The festival also will be streamed online from University of Missouri School of Music’s YouTube page at http://bit.ly/musomyt, with the video stream going live 10 minutes before the start of each concert.

COMP was founded in 2005 to encourage K-12 students in Missouri to write original music and to provide performance opportunities for those works. It is a joint venture of the University of Missouri’s Mizzou New Music Initiative and the Sinquefield Charitable Foundation, which provides an annual gift of $40,000 to sponsor the competition.

Every year, in addition to having their music performed at the COMP Festival, the winning composers in each age group and category and their schools receive cash prizes. High school winners also receive scholarships to attend the Missouri Summer Composition Institute, Mizzou’s high school summer music composition camp.

“We’re delighted to celebrate fifteen years of the Creating Original Music Project,” said Jeanne Sinquefield of the Sinquefield Charitable Foundation. “From this one competition for K-12 students, the Mizzou New Music Initiative has grown to include many different programs for collegiate and career composers, and helped Missouri gain recognition as a center for composition. As we continue to grow the Initiative, we look forward to supporting and promoting the state’s youngest composers for many years to come. ”

The 2020 Creating Original Music Project (COMP) competition categories and winners are:

Elementary School – Song with Words
1) Benjamin Stoker of Crossroads Academy – Quality Hill in Kansas City for “We’re Gone.” Sponsor: Cameron Dibble
2) Lacie Reetz of Williamsburg Elementary in Williamsburg for “Tryin’ to Write a Song.” Sponsor: Sherry Reetz
3) Lily Lagergren of Line Creek Elementary School in Kansas City for “Not Anymore.” Sponsor: Diana Hunter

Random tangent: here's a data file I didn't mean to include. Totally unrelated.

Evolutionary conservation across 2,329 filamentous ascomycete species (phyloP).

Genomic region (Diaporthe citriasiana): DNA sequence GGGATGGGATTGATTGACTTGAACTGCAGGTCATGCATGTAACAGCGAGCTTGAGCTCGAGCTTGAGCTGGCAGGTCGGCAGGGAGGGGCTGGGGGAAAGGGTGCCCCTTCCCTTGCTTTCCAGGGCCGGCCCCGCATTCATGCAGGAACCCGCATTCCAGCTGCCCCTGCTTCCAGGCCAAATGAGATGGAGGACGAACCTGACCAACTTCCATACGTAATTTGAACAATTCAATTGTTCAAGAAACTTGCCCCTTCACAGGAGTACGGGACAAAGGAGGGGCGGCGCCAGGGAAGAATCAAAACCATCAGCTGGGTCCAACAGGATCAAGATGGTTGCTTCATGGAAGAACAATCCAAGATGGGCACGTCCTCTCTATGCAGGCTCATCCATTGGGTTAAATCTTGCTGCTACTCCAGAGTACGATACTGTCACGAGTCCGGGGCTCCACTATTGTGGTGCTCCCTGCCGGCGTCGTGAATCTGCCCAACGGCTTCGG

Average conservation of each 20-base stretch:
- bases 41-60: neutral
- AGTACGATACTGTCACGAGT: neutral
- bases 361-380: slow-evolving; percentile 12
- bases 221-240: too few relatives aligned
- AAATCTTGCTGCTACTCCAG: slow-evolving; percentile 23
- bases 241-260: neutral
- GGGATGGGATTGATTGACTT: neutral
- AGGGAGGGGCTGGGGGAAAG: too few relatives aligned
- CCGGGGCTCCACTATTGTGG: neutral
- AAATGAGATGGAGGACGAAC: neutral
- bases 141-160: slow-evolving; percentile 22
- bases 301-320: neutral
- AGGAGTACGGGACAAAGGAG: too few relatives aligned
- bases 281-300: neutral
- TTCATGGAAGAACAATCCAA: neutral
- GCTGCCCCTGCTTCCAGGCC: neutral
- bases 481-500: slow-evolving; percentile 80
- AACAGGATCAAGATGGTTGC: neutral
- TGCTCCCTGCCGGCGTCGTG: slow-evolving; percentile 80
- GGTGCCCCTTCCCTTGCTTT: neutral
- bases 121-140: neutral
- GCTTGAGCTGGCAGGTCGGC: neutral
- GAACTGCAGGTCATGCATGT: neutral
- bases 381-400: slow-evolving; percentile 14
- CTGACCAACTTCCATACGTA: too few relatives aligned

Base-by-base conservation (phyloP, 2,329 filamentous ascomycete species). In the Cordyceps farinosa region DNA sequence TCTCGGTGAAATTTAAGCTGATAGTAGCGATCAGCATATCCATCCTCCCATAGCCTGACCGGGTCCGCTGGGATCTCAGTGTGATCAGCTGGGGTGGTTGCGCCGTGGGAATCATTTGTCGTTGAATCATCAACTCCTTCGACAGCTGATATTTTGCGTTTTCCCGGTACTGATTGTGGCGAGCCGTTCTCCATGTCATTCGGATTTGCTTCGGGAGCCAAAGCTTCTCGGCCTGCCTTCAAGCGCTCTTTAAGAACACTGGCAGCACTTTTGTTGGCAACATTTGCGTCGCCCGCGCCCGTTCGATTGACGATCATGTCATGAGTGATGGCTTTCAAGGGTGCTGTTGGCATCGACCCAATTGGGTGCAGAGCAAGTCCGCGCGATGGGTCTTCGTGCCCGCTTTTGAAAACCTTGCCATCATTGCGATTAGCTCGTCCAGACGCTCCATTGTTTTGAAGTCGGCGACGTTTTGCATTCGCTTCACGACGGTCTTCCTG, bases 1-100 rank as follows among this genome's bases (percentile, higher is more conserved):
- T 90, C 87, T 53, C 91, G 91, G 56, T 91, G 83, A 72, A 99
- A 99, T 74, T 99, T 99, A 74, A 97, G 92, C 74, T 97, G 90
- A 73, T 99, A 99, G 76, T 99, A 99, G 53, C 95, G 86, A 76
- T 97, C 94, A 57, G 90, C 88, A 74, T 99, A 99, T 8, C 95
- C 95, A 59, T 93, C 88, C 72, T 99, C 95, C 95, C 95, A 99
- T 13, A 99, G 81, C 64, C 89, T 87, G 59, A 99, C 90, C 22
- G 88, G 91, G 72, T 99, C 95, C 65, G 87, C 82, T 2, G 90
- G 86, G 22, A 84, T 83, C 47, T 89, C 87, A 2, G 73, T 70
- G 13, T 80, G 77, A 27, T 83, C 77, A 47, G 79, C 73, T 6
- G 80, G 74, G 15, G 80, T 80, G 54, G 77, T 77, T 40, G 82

Elementary School – Instrumental
1) Isaac Faust of Bell Prairie Elementary School in Kansas City for “Into a Dream.” Sponsor: Connie Van Engen
2) Om Garine of Woerther Elementary in Ballwin for “Hunters’ Chorus.” Sponsor: Rachel Puleo
3) Brendan Wich of Rogers Elementary, St. Louis for “The Dark of Night.” Sponsor: Donna Buehne

Middle School – Fine Art
1) Yueheng Wang of Ladue Middle School in Ladue for “Nostalgia.” Sponsor: David Werfelmann
2) Ovya Diwakaran of Ladue Middle School in Ladue for “Rêve Éternel.” Sponsor: Janna O’Hara
3) Samir Shaik of Parkway West Middle School, Chesterfield for “Carousel.” Sponsor: Patricia Nemish

Middle School – Pop Music
1) Stone Gill of Arcadia Valley Middle School in Ironton for “Inception.” Sponsor: Charles Lee
2) Mila Perez of Hallsville Middle School in Hallsville for “Love Will Never Lose.” Sponsor: Chelsea Otten
3) Lucy Gray Hamilton of Bode Middle School in St. Joseph for “Winter Is in My Eyes.” Sponsor: Daniel Gerhardt

High School – Fine Art

1) Brandon Kim of Rock Bridge High School in Columbia for “The Sands of Time.” Sponsor: Alison Lankheit
2) Olivia Bennett, a home-schooled student from Nixa, for “Dialogue and Delusion.” Sponsor: Carlyle Sharpe
3) Atticus Schlegel of Clayton High School in Clayton for “A Sneaking Suspicion.” Sponsor: Jennifer Shenberger

High School – Pop Music
1) Ariel Fansler of School of the Ozarks in Point Lookout for “Mood.” Sponsor: Wesley Saunders
2) Darcie A. Hingula of St. Teresa’s Academy in Kansas City for “Boy Allergies.” Sponsor: Steve Perry
3) Cooper Carr of Lee’s Summit West High School and Summit Technology Academy in Lee’s Summit for “Holy Ground.” Sponsor: Shawn Harrell

High School – Jazz
1) Samantha Fierke of Rock Bridge High School in Columbia for “Sweet Girl.” Sponsor: Patrick Sullivan
2) Eli Minasian, a home-schooled student from Springfield, for “Summer Break.” Sponsor: Tyler Kemp
3) Adam Routt of Timberland High School, Wentzville for “Groove Grave.” Sponsor: Ronda Fields

Each student who enters the competition must have the signature and sponsorship of his or her school’s music teacher. Community agencies, churches, after-school programs, private teachers, and other musical mentors also may sponsor their young musicians in partnership with the student’s school music teacher.